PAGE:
South Africa Regulator Unlikely to Meet SABMiller Deadlineby
Competition Commission given probe extension until April 12
Economic Development Minister Patel has asked to participate
South Africa’s Competition Commission probably won’t meet a new April 12 deadline to complete an investigation into Anheuser-Busch InBev NV’s takeover of SABMiller Plc, further delaying the process of gaining regulatory approval for a combination of the world’s biggest brewers.
“It’s unlikely that the case will be completed by the 12th,” Itumeleng Lesofe, spokesman for the Pretoria-based antitrust regulator, said by phone Thursday. “There are still issues that need to be considered,” he said, declining to provide specifics.
The antitrust agency needs to make a recommendation about the deal to South Africa’s Competition Tribunal, which is among regulatory authorities across the world that must sign off on the $105 billion takeover. The Commission’s previous deadline was on April 5. The maker of Budweiser has said it plans to complete the deal by the end of the year.
“We remain hopeful that there will be no unnecessary delays in South Africa, particularly as it is widely accepted that there are no competition issues,” AB InBev spokeswoman Karen Couck said in e-mailed comments. The Leuven, Belgium-based company agreed to the April 12 extension and “hope matters can be finalized shortly,” she said.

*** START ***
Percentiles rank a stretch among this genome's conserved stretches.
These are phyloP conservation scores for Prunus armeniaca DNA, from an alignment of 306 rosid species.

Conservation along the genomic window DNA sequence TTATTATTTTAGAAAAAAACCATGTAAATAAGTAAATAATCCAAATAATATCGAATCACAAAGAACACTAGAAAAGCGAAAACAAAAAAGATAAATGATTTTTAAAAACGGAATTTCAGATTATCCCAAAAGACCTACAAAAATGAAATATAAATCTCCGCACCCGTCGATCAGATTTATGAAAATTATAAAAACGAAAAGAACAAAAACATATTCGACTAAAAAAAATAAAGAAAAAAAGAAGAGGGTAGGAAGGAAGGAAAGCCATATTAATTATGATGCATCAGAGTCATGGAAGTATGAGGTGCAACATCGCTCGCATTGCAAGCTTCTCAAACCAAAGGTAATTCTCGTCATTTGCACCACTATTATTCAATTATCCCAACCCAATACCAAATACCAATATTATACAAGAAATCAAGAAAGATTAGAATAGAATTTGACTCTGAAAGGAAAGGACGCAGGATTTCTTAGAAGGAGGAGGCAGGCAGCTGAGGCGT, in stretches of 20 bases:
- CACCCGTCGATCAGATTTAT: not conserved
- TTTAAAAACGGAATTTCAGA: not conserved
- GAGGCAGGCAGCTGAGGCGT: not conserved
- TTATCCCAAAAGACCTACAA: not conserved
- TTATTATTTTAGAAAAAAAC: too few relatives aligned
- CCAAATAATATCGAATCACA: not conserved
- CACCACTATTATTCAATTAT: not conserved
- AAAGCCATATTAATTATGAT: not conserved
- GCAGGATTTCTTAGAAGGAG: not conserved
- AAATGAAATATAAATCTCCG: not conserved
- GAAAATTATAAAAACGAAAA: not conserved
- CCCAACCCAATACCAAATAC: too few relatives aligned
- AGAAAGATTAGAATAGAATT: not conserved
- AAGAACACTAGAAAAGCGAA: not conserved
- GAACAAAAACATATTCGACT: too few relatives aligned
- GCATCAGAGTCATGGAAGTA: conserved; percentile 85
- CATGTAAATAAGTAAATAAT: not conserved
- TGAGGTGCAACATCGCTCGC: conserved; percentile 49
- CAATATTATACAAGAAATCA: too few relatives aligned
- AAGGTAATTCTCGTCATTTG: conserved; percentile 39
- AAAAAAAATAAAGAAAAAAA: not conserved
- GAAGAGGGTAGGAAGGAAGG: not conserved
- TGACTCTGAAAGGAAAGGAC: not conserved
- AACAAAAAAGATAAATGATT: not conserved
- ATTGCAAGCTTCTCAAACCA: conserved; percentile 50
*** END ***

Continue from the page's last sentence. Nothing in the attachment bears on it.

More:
Economic Development Minister Ebrahim Patel has filed a notice with the Competition Commission of his intention to participate in the proceedings, Lesofe said. He can get involved at any time, including at the Tribunal stage, he said. A spokesman for the ministry didn’t immediately respond to a request for comment.
Patel’s involvement could “further delay the proceedings,” Mike Davies, founder of the political advisory company Kigoda Consulting, said by phone from Cape Town. That’s “based on how his department intervened in the Wal-Mart-Massmart deal.”
Wal-Mart Stores Inc., the world’s biggest retailer, took 18 months to gain approval to buy a controlling stake in Johannesburg-based Massmart Holdings Ltd. in 2011 and agreed to set up a supplier-support fund worth as much as 200 million rand ($13.2 million) as one of the conditions. SABMiller’s deal to merge its African soft-drink bottling assets with those of Coca-Cola Co. won’t be heard by the Competition Tribunal until next month -- 18 months after the agreement was announced.
SABMiller shares gained in London before declining 0.2 percent to 4,215 pence as of 2:49 p.m. That values the company at 68.3 billion pounds.
The drinks maker, which started selling beer to gold miners in Johannesburg in 1895, controls 90 percent of South Africa’s market.